Tuesday, February 26, 2013

Sound Sampler

Edison Wax Cylinders
Charles Furlong Papers (Stef Mss 197)

Sound recordings, whether spoken word, music or field recordings have always been part of the aural landscape (well at least as long as sound recording equipment has been around). There's a natural impulse to create some lasting impression of an event or artistic achievement.

As with any medium, the method of capturing sound has evolved over time. The earliest methods (called phonautographs) recorded sound as visual lines on paper. These were replaced by Edison's wax cylinder phonograph and the gramophone.  Both used a stylus to impress a continuous groove in some malleable material  - typically wax, lead, or tin foil. The "records" that are still in use today are a direct descendant of these early formats.
Flexigraph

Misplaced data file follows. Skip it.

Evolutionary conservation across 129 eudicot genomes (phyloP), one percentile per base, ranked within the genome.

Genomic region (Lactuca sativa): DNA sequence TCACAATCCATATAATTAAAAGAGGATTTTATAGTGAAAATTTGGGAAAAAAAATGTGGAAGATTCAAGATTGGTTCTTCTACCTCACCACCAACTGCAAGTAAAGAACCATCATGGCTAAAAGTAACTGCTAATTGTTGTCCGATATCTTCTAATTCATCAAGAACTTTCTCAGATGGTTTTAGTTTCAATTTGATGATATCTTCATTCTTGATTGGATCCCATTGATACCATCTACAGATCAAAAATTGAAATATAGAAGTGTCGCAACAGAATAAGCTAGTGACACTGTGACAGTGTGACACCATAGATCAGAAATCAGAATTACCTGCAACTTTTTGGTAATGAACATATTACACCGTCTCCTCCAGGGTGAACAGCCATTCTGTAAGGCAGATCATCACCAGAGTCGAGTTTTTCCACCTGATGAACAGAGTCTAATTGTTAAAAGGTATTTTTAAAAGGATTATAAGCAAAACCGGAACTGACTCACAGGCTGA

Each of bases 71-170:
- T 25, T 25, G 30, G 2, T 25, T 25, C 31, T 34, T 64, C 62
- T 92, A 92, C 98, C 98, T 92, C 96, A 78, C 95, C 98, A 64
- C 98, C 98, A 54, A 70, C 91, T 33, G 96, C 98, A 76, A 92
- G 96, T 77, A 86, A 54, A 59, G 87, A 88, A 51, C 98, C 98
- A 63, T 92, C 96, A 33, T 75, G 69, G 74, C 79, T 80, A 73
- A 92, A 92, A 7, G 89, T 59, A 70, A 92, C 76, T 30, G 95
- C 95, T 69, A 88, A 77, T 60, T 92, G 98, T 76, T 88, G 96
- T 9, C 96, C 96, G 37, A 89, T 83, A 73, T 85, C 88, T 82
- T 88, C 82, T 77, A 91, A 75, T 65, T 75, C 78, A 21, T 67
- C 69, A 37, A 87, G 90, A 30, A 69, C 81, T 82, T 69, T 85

Great Issues (DA-12)
Standard 33 1/3 LP
Rauner Phonodisc 5
Magnetic recording technology was the next major evolution in the history of sound reproduction. Instead of capturing the vibrations as physical changes, an electrical analog of the sound was used to drive a recording head whose magnetic field varied according to the frequency and amplitude of the sound being recorded. Those magnetic imprints were then read back through a complimentary signal path. Wire recordings, reel to reel tapes and cassette tapes are all part of this format family.
10" reel to reel
WDCR tapes (uncatalogued)
Wire Recording spool
Great Issues (DA-12)
The current age of digital recording employs DACs (digital to analog converters) and ADCs (analog to digital converters) to map the analog sound waves to a stream of ones and zeros and back again. Once in the digital realm, these files are typically distributed in magnetic (hard drives) or optical (CDs) form factors - a potentially ironic nod to their ancestor formats.

Rauner holds numerous sound recordings in many different formats.  We present a limited sample of those found in various collections.

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